A need to feed
John Becker is helping put food on thousands of tables
The stop sign at the exit of the Food Bank of Northeast Georgia’s headquarters reads, “Hunger Stops Here.” Some might brush that off as a far-fetched goal or a clever marketing idea. John Becker believes it.
Becker (AB ’89) began volunteering at the Athens-based food bank in the ’90s around Thanksgiving.
“I first got involved because a friend of mine in the Athens Rotary Club said, ‘Hey John, why don’t you come on out and help us sling some turkeys?’ And I volunteered,” says Becker.
He later joined the board of directors and applied to run the organization when the executive director left in 2003. Since Becker became president in 2003, the Food Bank of Northeast Georgia has nearly quadrupled the amount of food it provides to residents of the region.
Last year over 9.2 million pounds of food were distributed to people in need, compared to 2.5 million pounds when Becker took over the leadership role. He expects to distribute over 10 million pounds of food this year to the 125,000 needy people in the community.
Becker has also helped expand the service area. It now extends to both the North and South Carolina borders and serves 14 Georgia counties. Last summer he established a distribution center near Clayton, since mountainous areas historically had been difficult to reach. Within two months of opening that center, 30 percent of the food bank’s total distribution was going through Clayton.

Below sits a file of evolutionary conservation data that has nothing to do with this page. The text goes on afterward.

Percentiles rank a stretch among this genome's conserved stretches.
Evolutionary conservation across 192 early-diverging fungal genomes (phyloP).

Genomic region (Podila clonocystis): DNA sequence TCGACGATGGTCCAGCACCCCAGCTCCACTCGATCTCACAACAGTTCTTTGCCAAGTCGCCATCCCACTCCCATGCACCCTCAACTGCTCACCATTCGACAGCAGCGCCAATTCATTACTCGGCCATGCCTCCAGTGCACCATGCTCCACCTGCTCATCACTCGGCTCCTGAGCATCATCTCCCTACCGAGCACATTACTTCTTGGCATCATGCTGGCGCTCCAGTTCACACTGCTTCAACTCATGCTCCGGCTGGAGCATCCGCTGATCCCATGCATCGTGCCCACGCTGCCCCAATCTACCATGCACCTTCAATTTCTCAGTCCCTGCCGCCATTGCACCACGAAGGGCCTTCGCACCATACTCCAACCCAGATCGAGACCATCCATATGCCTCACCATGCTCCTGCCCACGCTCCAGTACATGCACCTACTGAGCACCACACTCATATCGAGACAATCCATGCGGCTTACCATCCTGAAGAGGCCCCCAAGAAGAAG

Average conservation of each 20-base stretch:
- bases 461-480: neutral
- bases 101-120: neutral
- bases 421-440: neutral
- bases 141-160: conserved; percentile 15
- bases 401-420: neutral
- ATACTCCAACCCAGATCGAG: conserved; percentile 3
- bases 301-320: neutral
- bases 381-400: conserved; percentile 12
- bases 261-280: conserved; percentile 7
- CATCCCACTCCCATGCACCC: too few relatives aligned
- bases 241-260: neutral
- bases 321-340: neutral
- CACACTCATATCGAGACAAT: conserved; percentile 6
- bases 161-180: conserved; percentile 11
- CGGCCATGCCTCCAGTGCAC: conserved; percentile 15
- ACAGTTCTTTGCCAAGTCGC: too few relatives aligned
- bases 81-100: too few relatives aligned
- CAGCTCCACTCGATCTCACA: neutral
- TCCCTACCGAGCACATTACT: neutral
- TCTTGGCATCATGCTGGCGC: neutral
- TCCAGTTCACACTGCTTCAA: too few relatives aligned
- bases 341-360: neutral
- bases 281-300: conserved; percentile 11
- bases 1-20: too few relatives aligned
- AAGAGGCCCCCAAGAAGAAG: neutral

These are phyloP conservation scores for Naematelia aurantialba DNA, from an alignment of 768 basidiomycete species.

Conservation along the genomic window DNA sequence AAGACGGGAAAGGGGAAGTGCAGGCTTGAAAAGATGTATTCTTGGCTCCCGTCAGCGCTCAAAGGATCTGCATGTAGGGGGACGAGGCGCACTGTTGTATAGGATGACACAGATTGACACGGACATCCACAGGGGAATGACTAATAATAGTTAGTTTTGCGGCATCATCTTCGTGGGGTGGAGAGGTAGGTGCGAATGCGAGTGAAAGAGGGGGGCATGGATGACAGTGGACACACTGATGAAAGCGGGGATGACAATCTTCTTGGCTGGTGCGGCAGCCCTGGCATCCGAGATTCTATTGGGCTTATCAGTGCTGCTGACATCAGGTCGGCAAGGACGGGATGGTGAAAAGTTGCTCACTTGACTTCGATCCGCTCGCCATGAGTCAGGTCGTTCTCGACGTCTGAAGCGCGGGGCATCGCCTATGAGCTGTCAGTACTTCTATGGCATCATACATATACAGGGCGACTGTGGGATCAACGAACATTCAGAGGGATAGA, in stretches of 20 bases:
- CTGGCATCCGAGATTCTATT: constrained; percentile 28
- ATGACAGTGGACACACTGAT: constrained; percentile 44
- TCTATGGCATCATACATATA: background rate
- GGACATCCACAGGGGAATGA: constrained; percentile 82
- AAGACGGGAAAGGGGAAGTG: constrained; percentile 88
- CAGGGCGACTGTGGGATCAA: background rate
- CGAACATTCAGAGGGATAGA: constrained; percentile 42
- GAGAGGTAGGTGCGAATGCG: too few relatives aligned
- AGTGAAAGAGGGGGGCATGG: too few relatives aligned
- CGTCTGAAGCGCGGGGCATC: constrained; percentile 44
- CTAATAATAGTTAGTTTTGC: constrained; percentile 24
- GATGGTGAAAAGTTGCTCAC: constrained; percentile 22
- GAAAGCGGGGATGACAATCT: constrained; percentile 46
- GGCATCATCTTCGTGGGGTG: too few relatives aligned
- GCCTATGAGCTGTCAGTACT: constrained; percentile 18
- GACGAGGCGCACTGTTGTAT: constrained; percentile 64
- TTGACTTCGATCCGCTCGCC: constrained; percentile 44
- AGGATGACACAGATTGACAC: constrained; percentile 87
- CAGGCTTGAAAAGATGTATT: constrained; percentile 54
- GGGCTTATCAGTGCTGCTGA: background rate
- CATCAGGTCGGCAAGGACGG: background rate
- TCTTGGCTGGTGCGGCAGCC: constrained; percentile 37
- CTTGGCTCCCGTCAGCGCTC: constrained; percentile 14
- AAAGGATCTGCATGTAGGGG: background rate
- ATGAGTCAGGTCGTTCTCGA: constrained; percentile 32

Key to the organization’s success are the partner agencies that work with the food bank to deliver food to people at locations that are convenient for them, Becker says.
But the agencies provide more than just food. Becker shares a story about an older woman who had food delivered to her house. Once there, the agency volunteers realized that the woman was harvesting rainwater because her well pump had been broken for years. The agency sent another group the next day to fix the pump and get her plumbing back on track.
In addition to agency distribution, the food bank has a mobile pantry system of refrigerated trucks that take fresh food directly into the community. They offer special programs such as Food 2 Kids, which provides weekend meals for children who would otherwise only get food at school through free and reduced-price lunch programs.
Flexible distribution and increased community support have helped Becker get this far, and he hopes that the support will continue to help reach the ultimate goal of 12.5 million pounds of food per year.
“When we get to that stage, we’ll be able to say we’ve ended hunger in Northeast Georgia.”
The food bank also fosters a cycle of community giving. Becker recalls a story about a child in the Food 2 Kids program who brought an apple to his teacher. She was reluctant to take the apple, knowing it came from the food bank and the child needed it more than she. But the student insisted, saying, “I’ve never had an apple to give to my teacher.”
“These children…are getting this bag from people they don’t even know. And they want to give back,” Becker says. “It’s building this culture of giving.”
—Meg Twomey is a former editorial assistant for Georgia Magazine.
To learn more about the Food Bank of Northeast Georgia go to http://www.foodbanknega.org.